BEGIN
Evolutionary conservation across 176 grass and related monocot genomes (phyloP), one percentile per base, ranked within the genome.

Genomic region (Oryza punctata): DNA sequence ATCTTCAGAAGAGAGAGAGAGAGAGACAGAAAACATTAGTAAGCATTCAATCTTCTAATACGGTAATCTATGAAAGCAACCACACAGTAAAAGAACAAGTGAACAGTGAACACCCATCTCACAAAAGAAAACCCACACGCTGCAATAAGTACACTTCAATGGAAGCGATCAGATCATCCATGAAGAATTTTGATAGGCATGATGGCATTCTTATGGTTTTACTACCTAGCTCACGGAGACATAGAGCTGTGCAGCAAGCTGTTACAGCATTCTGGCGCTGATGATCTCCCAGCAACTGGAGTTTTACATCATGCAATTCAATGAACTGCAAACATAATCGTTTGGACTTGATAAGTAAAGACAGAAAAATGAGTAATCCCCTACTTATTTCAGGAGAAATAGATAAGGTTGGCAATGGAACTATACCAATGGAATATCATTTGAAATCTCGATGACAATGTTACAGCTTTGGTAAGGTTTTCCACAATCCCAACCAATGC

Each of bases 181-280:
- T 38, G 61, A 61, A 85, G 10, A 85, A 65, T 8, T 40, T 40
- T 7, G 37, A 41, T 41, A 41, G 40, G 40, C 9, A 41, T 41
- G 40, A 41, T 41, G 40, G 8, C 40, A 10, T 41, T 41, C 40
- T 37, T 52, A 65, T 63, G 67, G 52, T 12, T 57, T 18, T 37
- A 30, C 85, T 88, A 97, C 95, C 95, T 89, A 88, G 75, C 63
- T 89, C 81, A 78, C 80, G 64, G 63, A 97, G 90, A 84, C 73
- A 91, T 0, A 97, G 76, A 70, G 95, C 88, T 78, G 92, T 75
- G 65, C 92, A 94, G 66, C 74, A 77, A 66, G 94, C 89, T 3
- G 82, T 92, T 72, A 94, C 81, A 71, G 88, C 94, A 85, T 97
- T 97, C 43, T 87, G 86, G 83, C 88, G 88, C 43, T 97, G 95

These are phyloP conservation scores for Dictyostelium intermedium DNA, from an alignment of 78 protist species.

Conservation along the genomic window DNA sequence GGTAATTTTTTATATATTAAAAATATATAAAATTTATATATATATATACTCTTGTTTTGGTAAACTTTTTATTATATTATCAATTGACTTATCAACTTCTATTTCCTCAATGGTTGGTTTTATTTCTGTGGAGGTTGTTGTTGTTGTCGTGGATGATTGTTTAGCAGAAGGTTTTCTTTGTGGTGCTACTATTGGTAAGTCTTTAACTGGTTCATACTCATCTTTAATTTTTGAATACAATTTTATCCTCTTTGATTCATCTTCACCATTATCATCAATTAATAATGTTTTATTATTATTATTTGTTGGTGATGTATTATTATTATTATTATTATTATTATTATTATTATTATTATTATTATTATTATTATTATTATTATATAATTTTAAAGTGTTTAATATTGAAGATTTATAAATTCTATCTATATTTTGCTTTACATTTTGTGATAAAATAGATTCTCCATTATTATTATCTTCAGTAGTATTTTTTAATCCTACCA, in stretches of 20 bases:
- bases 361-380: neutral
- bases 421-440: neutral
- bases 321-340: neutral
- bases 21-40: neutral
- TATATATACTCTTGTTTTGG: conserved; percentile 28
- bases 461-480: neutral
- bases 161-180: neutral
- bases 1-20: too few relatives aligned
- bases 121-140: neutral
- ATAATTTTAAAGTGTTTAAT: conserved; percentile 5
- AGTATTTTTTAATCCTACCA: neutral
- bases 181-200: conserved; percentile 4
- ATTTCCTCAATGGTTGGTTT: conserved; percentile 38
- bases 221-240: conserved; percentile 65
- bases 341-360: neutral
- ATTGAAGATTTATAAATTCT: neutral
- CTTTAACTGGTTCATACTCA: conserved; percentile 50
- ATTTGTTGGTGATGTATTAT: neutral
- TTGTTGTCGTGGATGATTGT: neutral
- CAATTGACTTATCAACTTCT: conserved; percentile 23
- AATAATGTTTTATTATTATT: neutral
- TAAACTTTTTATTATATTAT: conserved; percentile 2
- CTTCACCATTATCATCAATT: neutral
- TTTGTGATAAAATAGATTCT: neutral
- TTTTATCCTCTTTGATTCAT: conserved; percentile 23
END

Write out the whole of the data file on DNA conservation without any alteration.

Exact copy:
Evolutionary conservation across 176 grass and related monocot genomes (phyloP), one percentile per base, ranked within the genome.

Genomic region (Oryza punctata): DNA sequence ATCTTCAGAAGAGAGAGAGAGAGAGACAGAAAACATTAGTAAGCATTCAATCTTCTAATACGGTAATCTATGAAAGCAACCACACAGTAAAAGAACAAGTGAACAGTGAACACCCATCTCACAAAAGAAAACCCACACGCTGCAATAAGTACACTTCAATGGAAGCGATCAGATCATCCATGAAGAATTTTGATAGGCATGATGGCATTCTTATGGTTTTACTACCTAGCTCACGGAGACATAGAGCTGTGCAGCAAGCTGTTACAGCATTCTGGCGCTGATGATCTCCCAGCAACTGGAGTTTTACATCATGCAATTCAATGAACTGCAAACATAATCGTTTGGACTTGATAAGTAAAGACAGAAAAATGAGTAATCCCCTACTTATTTCAGGAGAAATAGATAAGGTTGGCAATGGAACTATACCAATGGAATATCATTTGAAATCTCGATGACAATGTTACAGCTTTGGTAAGGTTTTCCACAATCCCAACCAATGC

Each of bases 181-280:
- T 38, G 61, A 61, A 85, G 10, A 85, A 65, T 8, T 40, T 40
- T 7, G 37, A 41, T 41, A 41, G 40, G 40, C 9, A 41, T 41
- G 40, A 41, T 41, G 40, G 8, C 40, A 10, T 41, T 41, C 40
- T 37, T 52, A 65, T 63, G 67, G 52, T 12, T 57, T 18, T 37
- A 30, C 85, T 88, A 97, C 95, C 95, T 89, A 88, G 75, C 63
- T 89, C 81, A 78, C 80, G 64, G 63, A 97, G 90, A 84, C 73
- A 91, T 0, A 97, G 76, A 70, G 95, C 88, T 78, G 92, T 75
- G 65, C 92, A 94, G 66, C 74, A 77, A 66, G 94, C 89, T 3
- G 82, T 92, T 72, A 94, C 81, A 71, G 88, C 94, A 85, T 97
- T 97, C 43, T 87, G 86, G 83, C 88, G 88, C 43, T 97, G 95

These are phyloP conservation scores for Dictyostelium intermedium DNA, from an alignment of 78 protist species.

Conservation along the genomic window DNA sequence GGTAATTTTTTATATATTAAAAATATATAAAATTTATATATATATATACTCTTGTTTTGGTAAACTTTTTATTATATTATCAATTGACTTATCAACTTCTATTTCCTCAATGGTTGGTTTTATTTCTGTGGAGGTTGTTGTTGTTGTCGTGGATGATTGTTTAGCAGAAGGTTTTCTTTGTGGTGCTACTATTGGTAAGTCTTTAACTGGTTCATACTCATCTTTAATTTTTGAATACAATTTTATCCTCTTTGATTCATCTTCACCATTATCATCAATTAATAATGTTTTATTATTATTATTTGTTGGTGATGTATTATTATTATTATTATTATTATTATTATTATTATTATTATTATTATTATTATTATTATTATTATATAATTTTAAAGTGTTTAATATTGAAGATTTATAAATTCTATCTATATTTTGCTTTACATTTTGTGATAAAATAGATTCTCCATTATTATTATCTTCAGTAGTATTTTTTAATCCTACCA, in stretches of 20 bases:
- bases 361-380: neutral
- bases 421-440: neutral
- bases 321-340: neutral
- bases 21-40: neutral
- TATATATACTCTTGTTTTGG: conserved; percentile 28
- bases 461-480: neutral
- bases 161-180: neutral
- bases 1-20: too few relatives aligned
- bases 121-140: neutral
- ATAATTTTAAAGTGTTTAAT: conserved; percentile 5
- AGTATTTTTTAATCCTACCA: neutral
- bases 181-200: conserved; percentile 4
- ATTTCCTCAATGGTTGGTTT: conserved; percentile 38
- bases 221-240: conserved; percentile 65
- bases 341-360: neutral
- ATTGAAGATTTATAAATTCT: neutral
- CTTTAACTGGTTCATACTCA: conserved; percentile 50
- ATTTGTTGGTGATGTATTAT: neutral
- TTGTTGTCGTGGATGATTGT: neutral
- CAATTGACTTATCAACTTCT: conserved; percentile 23
- AATAATGTTTTATTATTATT: neutral
- TAAACTTTTTATTATATTAT: conserved; percentile 2
- CTTCACCATTATCATCAATT: neutral
- TTTGTGATAAAATAGATTCT: neutral
- TTTTATCCTCTTTGATTCAT: conserved; percentile 23